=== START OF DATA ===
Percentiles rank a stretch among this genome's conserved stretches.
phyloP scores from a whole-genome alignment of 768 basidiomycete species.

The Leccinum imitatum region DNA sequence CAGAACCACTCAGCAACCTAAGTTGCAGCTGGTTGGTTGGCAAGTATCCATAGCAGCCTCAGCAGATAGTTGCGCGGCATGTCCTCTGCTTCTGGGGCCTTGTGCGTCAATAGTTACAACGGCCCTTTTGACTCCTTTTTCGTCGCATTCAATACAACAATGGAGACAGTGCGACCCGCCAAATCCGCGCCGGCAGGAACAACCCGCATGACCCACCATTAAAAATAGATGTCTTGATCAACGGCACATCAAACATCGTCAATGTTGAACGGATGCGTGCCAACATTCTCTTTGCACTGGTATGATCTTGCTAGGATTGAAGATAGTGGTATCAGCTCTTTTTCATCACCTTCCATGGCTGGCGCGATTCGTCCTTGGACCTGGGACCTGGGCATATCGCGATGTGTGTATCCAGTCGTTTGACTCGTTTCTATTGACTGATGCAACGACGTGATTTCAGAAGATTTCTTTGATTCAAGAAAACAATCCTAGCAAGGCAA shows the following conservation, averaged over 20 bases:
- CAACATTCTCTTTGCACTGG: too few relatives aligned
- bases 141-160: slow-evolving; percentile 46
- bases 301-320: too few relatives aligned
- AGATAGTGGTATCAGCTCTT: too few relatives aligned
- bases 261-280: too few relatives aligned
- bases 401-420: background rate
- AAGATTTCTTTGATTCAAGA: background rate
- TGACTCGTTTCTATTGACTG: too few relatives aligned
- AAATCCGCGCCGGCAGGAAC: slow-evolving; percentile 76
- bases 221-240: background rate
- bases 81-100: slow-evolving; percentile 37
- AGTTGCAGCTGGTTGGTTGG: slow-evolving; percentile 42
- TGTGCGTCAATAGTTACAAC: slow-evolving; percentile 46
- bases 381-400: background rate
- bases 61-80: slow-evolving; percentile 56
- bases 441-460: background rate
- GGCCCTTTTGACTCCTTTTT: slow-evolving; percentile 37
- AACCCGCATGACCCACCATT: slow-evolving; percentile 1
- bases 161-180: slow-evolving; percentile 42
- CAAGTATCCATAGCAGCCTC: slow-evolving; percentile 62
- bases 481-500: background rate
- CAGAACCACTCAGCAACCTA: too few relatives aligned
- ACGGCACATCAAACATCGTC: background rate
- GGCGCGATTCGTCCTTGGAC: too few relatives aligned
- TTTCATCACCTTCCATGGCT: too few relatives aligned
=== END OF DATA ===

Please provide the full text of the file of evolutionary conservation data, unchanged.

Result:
Percentiles rank a stretch among this genome's conserved stretches.
phyloP scores from a whole-genome alignment of 768 basidiomycete species.

The Leccinum imitatum region DNA sequence CAGAACCACTCAGCAACCTAAGTTGCAGCTGGTTGGTTGGCAAGTATCCATAGCAGCCTCAGCAGATAGTTGCGCGGCATGTCCTCTGCTTCTGGGGCCTTGTGCGTCAATAGTTACAACGGCCCTTTTGACTCCTTTTTCGTCGCATTCAATACAACAATGGAGACAGTGCGACCCGCCAAATCCGCGCCGGCAGGAACAACCCGCATGACCCACCATTAAAAATAGATGTCTTGATCAACGGCACATCAAACATCGTCAATGTTGAACGGATGCGTGCCAACATTCTCTTTGCACTGGTATGATCTTGCTAGGATTGAAGATAGTGGTATCAGCTCTTTTTCATCACCTTCCATGGCTGGCGCGATTCGTCCTTGGACCTGGGACCTGGGCATATCGCGATGTGTGTATCCAGTCGTTTGACTCGTTTCTATTGACTGATGCAACGACGTGATTTCAGAAGATTTCTTTGATTCAAGAAAACAATCCTAGCAAGGCAA shows the following conservation, averaged over 20 bases:
- CAACATTCTCTTTGCACTGG: too few relatives aligned
- bases 141-160: slow-evolving; percentile 46
- bases 301-320: too few relatives aligned
- AGATAGTGGTATCAGCTCTT: too few relatives aligned
- bases 261-280: too few relatives aligned
- bases 401-420: background rate
- AAGATTTCTTTGATTCAAGA: background rate
- TGACTCGTTTCTATTGACTG: too few relatives aligned
- AAATCCGCGCCGGCAGGAAC: slow-evolving; percentile 76
- bases 221-240: background rate
- bases 81-100: slow-evolving; percentile 37
- AGTTGCAGCTGGTTGGTTGG: slow-evolving; percentile 42
- TGTGCGTCAATAGTTACAAC: slow-evolving; percentile 46
- bases 381-400: background rate
- bases 61-80: slow-evolving; percentile 56
- bases 441-460: background rate
- GGCCCTTTTGACTCCTTTTT: slow-evolving; percentile 37
- AACCCGCATGACCCACCATT: slow-evolving; percentile 1
- bases 161-180: slow-evolving; percentile 42
- CAAGTATCCATAGCAGCCTC: slow-evolving; percentile 62
- bases 481-500: background rate
- CAGAACCACTCAGCAACCTA: too few relatives aligned
- ACGGCACATCAAACATCGTC: background rate
- GGCGCGATTCGTCCTTGGAC: too few relatives aligned
- TTTCATCACCTTCCATGGCT: too few relatives aligned